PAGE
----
I have a Christmas wish for the next year.
Buying a Christmas gift for my parents is not easy for a few reasons:
They don’t consume much. They don’t want much. What they want, they get on their own.
What we suggest to get them, they say they don’t need.
And they say not to fuss about them at Christmas.
That only means that we fuss.
It’s that fuss that links back to my Christmas wish.
I have just one sibling and our spouses to sort through this annual fuss of what to buy our folks.
We arrived at a solid idea for our parents – a lift chair for the elderly. (Don’t tell them they’re old, please.)
As the four of us debated the differences in the stores for that gift, it finally came down to a modern shopping dilemma:
The chair was $600 at a store in my parents’ city of Buffalo. But it was $400 at an online store. The store name kind of sounds like Dilemmazon.
I made a flip comment to my brother:
Is anyone from the online store going to buy a pizza from your restaurant or contribute to the tax dollars needed for snow plowing?
My Christmas wish?
Here in Youngstown, we’re about to face a tough economic challenge with the possible/likely/eventual closing of the GM Lordstown facility.
The 1,500 or so jobs means untold millions in lost revenues and spending just from that workforce. There will be more losses as evidenced this week by the closing of Lordstown supplier Source Providers and the loss of nearly 200 or so jobs there. A few years back, they employed 600.
There will be more. Those losses mean an inevitable impact on our local dollars.
Therefore, we must get better at spinning what dollars we have into a local circle and resist furthering our economic retraction.
I’m not perfect at this.
I’d like to say I buy online only when it’s not available here. That happens, sure – like our hockey gear, for example. But in opening that buying habit, I know there are certain purchases around our home that could have been bought here. I saved $20, I think, with the purchase of shoes for my son. And when I see the shoes, I know it.
Golf pals will talk about clubs they bought – online.
With Lordstown and my comment to my brother on my mind this week, two things arrived at our office that furthered the idea for this Christmas wish.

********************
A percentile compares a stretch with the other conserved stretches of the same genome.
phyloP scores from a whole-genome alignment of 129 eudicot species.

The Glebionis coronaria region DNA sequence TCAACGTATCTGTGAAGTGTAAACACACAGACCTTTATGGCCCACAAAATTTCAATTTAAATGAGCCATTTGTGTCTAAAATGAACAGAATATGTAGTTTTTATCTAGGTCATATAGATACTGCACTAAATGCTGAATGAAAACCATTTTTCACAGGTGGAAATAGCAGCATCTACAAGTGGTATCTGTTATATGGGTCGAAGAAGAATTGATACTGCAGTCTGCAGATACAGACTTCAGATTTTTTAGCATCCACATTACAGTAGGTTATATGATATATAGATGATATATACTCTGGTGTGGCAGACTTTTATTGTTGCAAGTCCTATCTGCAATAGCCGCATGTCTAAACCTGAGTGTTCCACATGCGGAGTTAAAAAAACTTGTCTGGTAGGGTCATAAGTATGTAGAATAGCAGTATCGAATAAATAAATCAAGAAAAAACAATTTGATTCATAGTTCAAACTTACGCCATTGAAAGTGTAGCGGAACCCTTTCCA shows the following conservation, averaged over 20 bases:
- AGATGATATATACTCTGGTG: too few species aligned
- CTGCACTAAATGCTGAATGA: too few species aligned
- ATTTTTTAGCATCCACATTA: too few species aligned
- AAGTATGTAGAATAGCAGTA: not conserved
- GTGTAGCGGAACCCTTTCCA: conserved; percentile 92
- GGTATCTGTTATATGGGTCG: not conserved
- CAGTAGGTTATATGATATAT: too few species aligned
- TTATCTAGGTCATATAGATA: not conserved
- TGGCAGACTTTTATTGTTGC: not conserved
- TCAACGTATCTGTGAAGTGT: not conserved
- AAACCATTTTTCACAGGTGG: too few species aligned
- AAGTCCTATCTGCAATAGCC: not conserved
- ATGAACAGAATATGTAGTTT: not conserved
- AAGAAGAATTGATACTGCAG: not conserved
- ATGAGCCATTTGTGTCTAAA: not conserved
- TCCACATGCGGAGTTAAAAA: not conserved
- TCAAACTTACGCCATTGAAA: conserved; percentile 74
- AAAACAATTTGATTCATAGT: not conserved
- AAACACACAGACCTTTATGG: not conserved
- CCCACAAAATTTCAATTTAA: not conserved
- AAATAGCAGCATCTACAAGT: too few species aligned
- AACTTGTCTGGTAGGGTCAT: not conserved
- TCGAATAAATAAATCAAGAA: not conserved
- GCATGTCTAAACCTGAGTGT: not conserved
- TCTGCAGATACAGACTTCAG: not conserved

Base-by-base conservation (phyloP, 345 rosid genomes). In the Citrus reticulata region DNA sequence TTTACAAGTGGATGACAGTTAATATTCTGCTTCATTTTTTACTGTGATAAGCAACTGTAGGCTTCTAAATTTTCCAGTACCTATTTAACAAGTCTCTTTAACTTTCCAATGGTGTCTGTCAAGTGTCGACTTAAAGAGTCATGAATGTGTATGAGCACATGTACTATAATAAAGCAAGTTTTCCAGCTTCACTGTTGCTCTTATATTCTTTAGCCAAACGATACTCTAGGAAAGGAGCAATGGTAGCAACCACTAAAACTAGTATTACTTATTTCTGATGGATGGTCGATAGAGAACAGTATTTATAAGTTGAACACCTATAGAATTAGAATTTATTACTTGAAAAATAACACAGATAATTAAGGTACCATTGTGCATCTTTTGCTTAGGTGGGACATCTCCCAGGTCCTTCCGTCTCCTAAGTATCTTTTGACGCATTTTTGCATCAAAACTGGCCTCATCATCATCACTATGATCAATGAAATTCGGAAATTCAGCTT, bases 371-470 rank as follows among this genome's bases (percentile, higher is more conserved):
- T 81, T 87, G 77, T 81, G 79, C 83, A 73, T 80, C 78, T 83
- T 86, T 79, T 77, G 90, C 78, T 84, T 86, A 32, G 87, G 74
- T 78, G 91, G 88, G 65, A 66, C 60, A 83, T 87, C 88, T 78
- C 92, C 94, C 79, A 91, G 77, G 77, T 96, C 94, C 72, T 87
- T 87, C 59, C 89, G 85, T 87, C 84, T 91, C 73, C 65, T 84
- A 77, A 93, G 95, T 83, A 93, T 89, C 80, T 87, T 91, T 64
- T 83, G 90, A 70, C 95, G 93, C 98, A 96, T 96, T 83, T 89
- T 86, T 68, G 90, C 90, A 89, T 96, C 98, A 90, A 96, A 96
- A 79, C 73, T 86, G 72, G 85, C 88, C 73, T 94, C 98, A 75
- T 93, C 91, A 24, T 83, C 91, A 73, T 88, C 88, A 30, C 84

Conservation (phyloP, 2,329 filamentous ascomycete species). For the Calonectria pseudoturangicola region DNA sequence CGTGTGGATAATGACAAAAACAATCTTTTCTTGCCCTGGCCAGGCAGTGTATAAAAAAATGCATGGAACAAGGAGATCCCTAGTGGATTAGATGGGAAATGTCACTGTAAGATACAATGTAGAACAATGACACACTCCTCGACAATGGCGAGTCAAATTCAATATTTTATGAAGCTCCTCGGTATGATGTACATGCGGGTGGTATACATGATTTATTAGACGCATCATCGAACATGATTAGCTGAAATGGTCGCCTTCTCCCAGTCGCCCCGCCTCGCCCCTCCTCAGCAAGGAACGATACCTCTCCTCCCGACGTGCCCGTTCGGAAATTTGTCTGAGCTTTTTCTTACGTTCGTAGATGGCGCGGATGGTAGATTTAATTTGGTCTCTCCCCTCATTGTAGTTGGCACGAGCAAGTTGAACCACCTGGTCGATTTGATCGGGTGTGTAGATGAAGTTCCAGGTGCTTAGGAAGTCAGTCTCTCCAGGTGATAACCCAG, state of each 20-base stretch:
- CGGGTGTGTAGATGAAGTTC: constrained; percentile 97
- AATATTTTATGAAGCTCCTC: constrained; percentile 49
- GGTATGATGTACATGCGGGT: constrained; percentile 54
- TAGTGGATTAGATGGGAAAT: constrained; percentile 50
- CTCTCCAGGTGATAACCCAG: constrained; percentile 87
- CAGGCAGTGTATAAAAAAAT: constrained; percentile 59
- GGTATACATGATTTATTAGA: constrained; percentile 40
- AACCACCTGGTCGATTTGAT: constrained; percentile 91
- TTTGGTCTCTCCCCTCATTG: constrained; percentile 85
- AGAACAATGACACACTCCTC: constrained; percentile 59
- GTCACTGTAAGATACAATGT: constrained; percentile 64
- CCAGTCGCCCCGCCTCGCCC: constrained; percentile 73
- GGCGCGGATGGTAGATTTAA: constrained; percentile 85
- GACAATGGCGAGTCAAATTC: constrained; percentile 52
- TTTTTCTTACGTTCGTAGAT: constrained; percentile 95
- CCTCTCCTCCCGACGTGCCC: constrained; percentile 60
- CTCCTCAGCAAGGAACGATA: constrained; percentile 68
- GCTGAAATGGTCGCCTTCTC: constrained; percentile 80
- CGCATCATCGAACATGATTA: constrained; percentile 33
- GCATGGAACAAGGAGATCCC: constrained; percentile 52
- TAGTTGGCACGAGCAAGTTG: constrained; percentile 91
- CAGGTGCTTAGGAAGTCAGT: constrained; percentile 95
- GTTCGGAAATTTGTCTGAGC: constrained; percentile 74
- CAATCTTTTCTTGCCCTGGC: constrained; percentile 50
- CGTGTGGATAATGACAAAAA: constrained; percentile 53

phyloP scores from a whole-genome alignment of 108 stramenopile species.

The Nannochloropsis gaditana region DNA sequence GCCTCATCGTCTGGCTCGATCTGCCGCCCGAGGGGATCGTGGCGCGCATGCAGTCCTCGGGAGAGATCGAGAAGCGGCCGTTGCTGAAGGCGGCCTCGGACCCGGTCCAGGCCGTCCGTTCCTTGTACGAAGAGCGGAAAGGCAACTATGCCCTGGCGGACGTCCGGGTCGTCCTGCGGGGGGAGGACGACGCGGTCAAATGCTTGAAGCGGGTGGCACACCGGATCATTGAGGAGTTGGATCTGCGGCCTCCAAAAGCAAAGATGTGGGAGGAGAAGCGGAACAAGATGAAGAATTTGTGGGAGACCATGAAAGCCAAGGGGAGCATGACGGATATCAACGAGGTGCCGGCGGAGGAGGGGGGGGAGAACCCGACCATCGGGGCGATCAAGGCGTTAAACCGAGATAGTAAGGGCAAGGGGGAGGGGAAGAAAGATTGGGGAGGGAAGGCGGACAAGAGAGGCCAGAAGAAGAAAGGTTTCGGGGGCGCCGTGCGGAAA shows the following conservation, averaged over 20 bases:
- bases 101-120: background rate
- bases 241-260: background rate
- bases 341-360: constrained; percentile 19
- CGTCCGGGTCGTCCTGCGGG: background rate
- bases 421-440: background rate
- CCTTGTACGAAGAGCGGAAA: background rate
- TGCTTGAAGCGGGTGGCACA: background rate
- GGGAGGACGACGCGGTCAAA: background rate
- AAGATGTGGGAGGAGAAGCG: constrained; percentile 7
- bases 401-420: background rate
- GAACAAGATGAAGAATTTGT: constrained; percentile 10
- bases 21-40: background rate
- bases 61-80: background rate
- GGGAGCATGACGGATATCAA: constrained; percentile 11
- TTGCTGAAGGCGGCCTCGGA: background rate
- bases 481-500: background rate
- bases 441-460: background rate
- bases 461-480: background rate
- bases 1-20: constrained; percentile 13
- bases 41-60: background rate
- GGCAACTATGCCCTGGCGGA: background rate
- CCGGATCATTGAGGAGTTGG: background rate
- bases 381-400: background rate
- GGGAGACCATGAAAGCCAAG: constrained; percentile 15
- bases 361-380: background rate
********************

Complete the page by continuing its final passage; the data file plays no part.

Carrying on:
Lordstown launched its Drive It Home campaign recently as a way to show GM and CEO Mary Barra about our passion for the facility.
The campaign this week included a cards and letters project from local students. The campaign is being managed by a public relations company – out of Columbus.
It’s a great firm. It has local ties. But it is not a local PR firm. Could it have been?
Also this week, a great box of cookies and chocolates arrived from a local nonprofit agency that helps thousands around the area. It was a great treat – and our staff was thrilled. It was my first time tasting treats from Cheryl’s Cookies, which hails from down near Columbus.
I know in the past we’ve received treats before from local chocolatiers. And One Hot Cookie bakes treats to die for. A few other locals have packaged fruits even.
Cheryl’s was nice. But it’s not from here.
This is not a guilt trip for either group. I don’t know all that led up to using the Columbus-based groups. Maybe it was free? But I don’t think so.
And how can I point fingers? I saved $20 online for shoes, but at what cost locally? And that chair purchase up in Buffalo? It is not coming from Buffalo.
This is a growing habit we have, that I have. It’s made easier by technology.
Our losses from the impact of Lordstown will have a trickle effect that will be painful and long. Even if the plant is saved, there will be losses. The big fix of new employment also will be long.
But in the short term, we can mitigate the loss in a few ways.
Among other needs that our community has, I hope this one – that we keep our dollars as local as possible – is something we measure and pursue. Like the Drive it Home idea, local spending also needs a campaign to remind us.
That’s my Christmas wish.
Todd Franko is editor of The Vindicator. He likes emails about stories and our newspaper. Email him at email@example.com. Tweet him, too, at @tfranko.